producers every assistance. Address Doug
las Putnam. Secretary. St. Paul.
BARBER — Wanted, a gocd barber at once;
steady work to the right man. 7 East
Seventh st.
TRACKMEN— Wanted. fifty trackmen on
Como lnteruban. Apply on works.
WANTED— Young men at once to learn bar
ber tradf-. Eight weeks completes. If you
were a graduate today we could guarantee
$60 monthly and two years' employment.
Government want 3 100 of our graduates for
the army on account of their ability tc
treat barbers' itch, etc. Learn now, we
will secure you one of these positions or
one at home as good. Catalogue mailed
free. Moler's School, 223 Washington ay.
south, Minneapolis.
WANTEiD— A family to go out on fa-m for
summer; Scandinavian preferred. Address
Frank White, Little Canada, Minn.
$15 TO $35 A WEEK and expenses paid
men to sell cig9rs on time; experience ua
necessary. W. L. Kline Co., St. Louis, Mo.
LAUNDRESS wanted; small family, at White
Bear. Apply immediately at 177 Ne'.son ay.,
near Summit ay.
WANTED— Two bright, intelligent led es,
seme knowlt.idijo rf buahvss, to take or^erj
from famllk;; s.lary aid ecminiision. C.
B. Adam 3 Co., Corner Fourth and St. Pete.'.
COACHMAN— Young man who understands
the care of horses wishes position as coac'a
man in private family; good references. Ad
dress Box 33, St. Paul Park. ;
DRESSMAKER wants sewins in families,
cutting and fitting cr at home. Call cr ad
dress 315 East Seventh st.. third floor.
DRESSMAKER desires work In families;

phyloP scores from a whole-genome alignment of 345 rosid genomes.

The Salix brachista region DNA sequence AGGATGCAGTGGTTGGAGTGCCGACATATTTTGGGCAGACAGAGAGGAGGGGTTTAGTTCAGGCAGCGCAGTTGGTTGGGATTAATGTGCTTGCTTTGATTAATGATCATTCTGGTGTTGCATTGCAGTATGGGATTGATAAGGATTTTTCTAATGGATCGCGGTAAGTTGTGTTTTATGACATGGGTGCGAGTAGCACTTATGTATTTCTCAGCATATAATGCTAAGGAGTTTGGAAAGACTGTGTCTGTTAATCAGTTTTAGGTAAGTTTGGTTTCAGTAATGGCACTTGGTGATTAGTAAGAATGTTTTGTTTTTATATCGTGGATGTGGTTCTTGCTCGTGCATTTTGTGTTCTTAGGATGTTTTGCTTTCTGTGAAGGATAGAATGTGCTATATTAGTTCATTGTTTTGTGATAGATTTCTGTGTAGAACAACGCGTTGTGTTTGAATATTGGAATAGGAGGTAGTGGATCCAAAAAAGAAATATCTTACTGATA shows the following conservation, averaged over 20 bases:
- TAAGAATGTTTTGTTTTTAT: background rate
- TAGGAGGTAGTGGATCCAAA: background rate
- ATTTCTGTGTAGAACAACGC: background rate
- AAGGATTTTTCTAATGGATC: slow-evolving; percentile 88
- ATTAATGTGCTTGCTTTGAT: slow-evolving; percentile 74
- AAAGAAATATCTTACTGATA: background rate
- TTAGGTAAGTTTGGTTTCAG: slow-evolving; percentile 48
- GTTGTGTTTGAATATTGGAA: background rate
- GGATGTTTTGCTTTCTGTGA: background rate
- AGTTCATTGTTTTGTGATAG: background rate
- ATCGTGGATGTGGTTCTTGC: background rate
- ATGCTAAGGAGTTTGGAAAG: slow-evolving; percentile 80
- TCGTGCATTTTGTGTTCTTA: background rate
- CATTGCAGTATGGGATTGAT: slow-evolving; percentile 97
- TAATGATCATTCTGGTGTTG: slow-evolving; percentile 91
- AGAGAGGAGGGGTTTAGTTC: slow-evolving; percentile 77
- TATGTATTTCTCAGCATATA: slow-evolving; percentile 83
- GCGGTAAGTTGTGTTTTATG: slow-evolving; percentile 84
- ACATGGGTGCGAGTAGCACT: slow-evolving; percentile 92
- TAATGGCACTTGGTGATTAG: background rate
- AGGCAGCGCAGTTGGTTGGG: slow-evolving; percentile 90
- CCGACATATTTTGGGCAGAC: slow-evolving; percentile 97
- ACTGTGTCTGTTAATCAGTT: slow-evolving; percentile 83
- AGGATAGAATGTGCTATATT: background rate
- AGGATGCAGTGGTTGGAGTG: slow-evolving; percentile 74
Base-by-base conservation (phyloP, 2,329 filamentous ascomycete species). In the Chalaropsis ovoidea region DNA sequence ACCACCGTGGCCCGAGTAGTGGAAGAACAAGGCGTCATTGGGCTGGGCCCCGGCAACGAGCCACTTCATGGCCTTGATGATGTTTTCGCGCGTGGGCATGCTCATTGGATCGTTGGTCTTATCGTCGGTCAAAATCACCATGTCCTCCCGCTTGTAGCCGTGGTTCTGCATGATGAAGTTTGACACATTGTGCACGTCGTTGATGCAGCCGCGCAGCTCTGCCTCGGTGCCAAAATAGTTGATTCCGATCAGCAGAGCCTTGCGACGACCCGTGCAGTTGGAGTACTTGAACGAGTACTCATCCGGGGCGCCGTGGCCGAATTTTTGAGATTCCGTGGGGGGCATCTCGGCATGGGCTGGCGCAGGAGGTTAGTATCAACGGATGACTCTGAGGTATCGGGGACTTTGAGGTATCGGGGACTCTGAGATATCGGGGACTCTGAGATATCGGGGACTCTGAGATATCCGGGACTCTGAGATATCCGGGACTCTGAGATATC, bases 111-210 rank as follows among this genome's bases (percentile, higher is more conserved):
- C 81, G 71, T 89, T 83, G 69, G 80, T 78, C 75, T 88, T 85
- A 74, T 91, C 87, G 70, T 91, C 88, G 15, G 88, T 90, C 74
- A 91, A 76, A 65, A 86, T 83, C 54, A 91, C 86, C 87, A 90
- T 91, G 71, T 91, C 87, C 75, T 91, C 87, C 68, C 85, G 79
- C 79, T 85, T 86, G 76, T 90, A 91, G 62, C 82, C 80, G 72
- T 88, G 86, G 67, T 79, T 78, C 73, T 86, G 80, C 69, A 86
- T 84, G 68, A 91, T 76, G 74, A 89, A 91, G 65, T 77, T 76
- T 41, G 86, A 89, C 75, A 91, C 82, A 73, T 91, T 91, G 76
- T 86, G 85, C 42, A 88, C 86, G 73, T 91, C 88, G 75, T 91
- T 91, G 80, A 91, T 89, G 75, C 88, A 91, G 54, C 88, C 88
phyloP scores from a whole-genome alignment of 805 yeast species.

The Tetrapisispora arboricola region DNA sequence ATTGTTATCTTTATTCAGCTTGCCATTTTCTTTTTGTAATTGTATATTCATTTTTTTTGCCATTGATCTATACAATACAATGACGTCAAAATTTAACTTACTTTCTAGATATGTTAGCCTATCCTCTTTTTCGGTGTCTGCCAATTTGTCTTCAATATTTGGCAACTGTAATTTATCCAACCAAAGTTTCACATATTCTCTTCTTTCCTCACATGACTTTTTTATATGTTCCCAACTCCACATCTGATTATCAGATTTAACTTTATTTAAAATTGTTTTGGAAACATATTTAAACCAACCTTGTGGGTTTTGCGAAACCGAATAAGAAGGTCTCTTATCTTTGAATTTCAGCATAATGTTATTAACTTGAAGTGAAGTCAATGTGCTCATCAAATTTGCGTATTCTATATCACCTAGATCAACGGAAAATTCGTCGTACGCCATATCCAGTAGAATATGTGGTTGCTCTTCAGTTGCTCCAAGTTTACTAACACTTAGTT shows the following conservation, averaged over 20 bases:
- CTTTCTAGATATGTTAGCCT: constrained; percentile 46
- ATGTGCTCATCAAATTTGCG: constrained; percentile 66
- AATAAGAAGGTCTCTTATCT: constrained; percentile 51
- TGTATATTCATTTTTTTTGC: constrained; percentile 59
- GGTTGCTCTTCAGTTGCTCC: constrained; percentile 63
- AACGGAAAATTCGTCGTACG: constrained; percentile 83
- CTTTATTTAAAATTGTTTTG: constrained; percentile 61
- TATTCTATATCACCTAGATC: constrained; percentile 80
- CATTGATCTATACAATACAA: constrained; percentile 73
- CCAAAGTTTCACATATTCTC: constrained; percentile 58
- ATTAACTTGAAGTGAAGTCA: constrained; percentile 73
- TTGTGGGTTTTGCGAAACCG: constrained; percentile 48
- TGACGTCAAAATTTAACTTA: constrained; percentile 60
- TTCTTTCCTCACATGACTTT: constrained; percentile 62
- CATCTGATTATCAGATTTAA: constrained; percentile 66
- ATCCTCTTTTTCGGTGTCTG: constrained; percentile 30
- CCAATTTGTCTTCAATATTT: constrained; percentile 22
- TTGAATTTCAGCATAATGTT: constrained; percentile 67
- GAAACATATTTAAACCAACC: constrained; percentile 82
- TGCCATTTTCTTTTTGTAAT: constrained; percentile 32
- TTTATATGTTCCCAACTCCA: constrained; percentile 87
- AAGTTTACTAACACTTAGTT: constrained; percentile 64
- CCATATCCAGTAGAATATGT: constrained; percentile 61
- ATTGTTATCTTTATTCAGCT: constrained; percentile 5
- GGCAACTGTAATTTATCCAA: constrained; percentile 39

good fit guaranteed; best of references
given. 500 Martin st.
HOUSEKEEPER — Wanted! situation as
hoUE; keeper, by American lady with qi:l
_10_yeaj-s_old. Call or address W., 542 Celar.
j OFFICE WORK— A young girl would like
position in doctor's or d<n ist's office, cr
offici: work cf any kind, or ;n conftcUon : ry
Address 712 S. Peter A it.
Employment Rcgristi-r.
Office, 141 East Ninth Street. Telephone IS3.
We wish to secure work for:
| BOYS— Two good boys needing work as offlco
or errand boys.
ficient, reliable man will take any auitafclo :
work; incderate salary.
i REPAIRiNG of Trunks and Valise wanted
by a man who understands the work thor
j NURSES— We have efficient women who wuld
like to get nursing to do.
WOMEN for washing, ironing, house-clean
ing, etc., ran be obtained from this offlco; '
also men to do odd Jobs, such as cleaning
up yards, removing ashes, beating carpets,
i ANYONE intending to take a buslnes3 col
lege course in St. Paul or Minnenpol.s can
effect a ,tre;it saving of money by addressing
_CJB. Globe. __ "
ANNA MACK, from Chicago, 186 East Sev
enth St.; baths, all kinds; expert mats;gi=;g.
LA DIES I Chichester's English fennyroval tflis
'Diamond Br«nii), are the Best, bife, K«li.;ti..
Tik) ao otur. S«n3 4c, stamp*, for particular*, ' R-lkl
for LaJlei." n lktth by Return Mail. At Ih-cntiita.
Chlehestcr Chemical Co. . Phllada.. Fa,
MME. LAURETTA'S Massage bath parlors;
I elite patronage solicited. 319 Jackson st.